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Though startup funding dropped off significantly in 2023, leading to a collapse in the number of new unicorns, the number of active unicorns rose to an all-time high, suggesting numerous blockbuster IPOs are in the pipeline. IPO volume was also down last year, compounding a similarly slow 2022, but nearly 100 companies have recently filed with Nasdaq for public listings confidentially. 

Declining long-term rates and the expectation that cuts to short-term rates will soon follow, could make equity markets a much more hospitable environment for new listings this year, reviving IPO activity. An area of particular interest will be AI, which has continued to pull in large swathes of VC cash in spite of the broader downturn in private fundraising. It is only a matter of time before pure-play AI startups begin planning to make public debuts.

Related ETF: Renaissance IPO ETF (IPO)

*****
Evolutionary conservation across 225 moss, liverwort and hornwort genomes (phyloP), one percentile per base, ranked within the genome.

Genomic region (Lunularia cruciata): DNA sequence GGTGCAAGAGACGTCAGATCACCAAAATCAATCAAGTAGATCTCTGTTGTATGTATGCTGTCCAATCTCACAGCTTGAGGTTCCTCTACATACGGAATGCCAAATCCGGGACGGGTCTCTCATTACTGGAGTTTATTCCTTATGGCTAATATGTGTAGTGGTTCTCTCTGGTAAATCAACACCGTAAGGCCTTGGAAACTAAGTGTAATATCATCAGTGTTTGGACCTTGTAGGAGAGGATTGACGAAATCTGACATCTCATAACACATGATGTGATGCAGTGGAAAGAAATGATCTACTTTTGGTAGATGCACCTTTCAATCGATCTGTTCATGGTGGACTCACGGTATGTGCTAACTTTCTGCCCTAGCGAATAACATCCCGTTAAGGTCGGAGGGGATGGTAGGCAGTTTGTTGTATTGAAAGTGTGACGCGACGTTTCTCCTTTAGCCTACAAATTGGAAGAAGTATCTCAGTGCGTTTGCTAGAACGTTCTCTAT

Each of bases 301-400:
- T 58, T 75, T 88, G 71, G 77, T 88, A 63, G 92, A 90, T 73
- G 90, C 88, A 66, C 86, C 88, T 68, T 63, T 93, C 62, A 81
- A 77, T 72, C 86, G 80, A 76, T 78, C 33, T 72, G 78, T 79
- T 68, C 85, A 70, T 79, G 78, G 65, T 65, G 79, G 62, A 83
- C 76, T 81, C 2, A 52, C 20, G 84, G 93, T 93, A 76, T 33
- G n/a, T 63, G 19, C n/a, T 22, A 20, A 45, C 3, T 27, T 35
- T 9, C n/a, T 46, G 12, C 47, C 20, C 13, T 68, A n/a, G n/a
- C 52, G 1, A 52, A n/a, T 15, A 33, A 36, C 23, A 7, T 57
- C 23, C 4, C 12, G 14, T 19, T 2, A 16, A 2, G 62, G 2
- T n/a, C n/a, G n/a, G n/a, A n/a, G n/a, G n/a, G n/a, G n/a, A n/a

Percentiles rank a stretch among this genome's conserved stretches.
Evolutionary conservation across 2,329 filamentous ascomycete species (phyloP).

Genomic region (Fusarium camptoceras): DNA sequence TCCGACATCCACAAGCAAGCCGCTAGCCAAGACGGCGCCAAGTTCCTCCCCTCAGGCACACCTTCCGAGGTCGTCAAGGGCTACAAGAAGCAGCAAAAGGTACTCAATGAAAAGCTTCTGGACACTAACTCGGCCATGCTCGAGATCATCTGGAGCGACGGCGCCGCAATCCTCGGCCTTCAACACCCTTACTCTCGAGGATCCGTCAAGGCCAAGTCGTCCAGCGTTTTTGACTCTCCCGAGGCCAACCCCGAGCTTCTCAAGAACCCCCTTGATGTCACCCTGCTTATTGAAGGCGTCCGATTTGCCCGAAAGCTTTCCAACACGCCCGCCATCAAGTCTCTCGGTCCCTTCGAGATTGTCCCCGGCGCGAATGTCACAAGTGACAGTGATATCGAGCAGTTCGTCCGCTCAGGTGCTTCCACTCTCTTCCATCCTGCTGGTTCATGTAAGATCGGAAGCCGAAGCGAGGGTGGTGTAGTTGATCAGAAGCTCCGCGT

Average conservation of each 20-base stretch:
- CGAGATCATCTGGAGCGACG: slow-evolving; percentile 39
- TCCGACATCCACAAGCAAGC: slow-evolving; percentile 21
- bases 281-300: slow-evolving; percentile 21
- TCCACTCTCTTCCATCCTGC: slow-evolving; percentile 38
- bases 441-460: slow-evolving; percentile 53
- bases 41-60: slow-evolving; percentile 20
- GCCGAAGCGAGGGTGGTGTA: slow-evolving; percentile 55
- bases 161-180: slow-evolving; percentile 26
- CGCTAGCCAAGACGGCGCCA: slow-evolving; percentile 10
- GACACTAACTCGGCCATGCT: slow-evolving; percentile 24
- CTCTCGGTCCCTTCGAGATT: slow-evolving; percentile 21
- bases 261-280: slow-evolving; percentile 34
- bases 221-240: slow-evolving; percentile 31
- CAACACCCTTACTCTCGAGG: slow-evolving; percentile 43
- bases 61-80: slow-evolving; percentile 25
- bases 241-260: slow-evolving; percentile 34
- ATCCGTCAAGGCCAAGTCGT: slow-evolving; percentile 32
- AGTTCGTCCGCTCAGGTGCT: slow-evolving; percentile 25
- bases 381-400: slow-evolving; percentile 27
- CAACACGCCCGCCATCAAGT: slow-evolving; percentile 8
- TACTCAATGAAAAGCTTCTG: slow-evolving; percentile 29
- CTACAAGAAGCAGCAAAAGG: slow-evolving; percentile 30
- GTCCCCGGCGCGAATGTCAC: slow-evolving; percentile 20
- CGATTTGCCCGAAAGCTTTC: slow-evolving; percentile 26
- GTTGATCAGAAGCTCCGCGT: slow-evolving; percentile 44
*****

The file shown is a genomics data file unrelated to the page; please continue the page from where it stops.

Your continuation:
Startup funding declined by nearly -30% in 2023, down to a sum of $170.6 billion. That was less than half of the $348 billion expended on venture funding in 2021. Just 45 new unicorns (a privately held startup company with a valuation of $1 billion or more) were minted in 2023, the least in any year since 2017, and down -87% from 2022, according to PitchBook data. The upshot, however, is that the total number of active unicorns closed out 2023 at an all-time high of 723. This means that a large number of billion-Dollar companies have yet to IPO, a promising prospect for the public offering pipeline.

154 companies went public in the US in 2023, down -15% percent from the 181 firms that had launched an IPO in 2022. Last year’s final tally was the smallest number of annual listings in seven years. According to Barron’s, the combined number of 2022 and 2023 IPOs marked the slowest two-year period for new issues in more than 40 years, and did not even reach a third of the record 1,035 public listings that went ahead in 2021 alone. That year, defined by near zero interest rates, a massive increase in the money supply, and all-time highs in key equity indices like the S&P 500, was prime time for companies to quickly capitalize on a tidal wave of liquidity in the US and beyond. Bloomberg reports that $26.2 billion was raised on US exchanges via IPOs last year, a modest bump from last year, but still a -92% plunge from 2021.

According to Stock Analysis data, the average return on 2021’s sizeable pile of IPOs to date…

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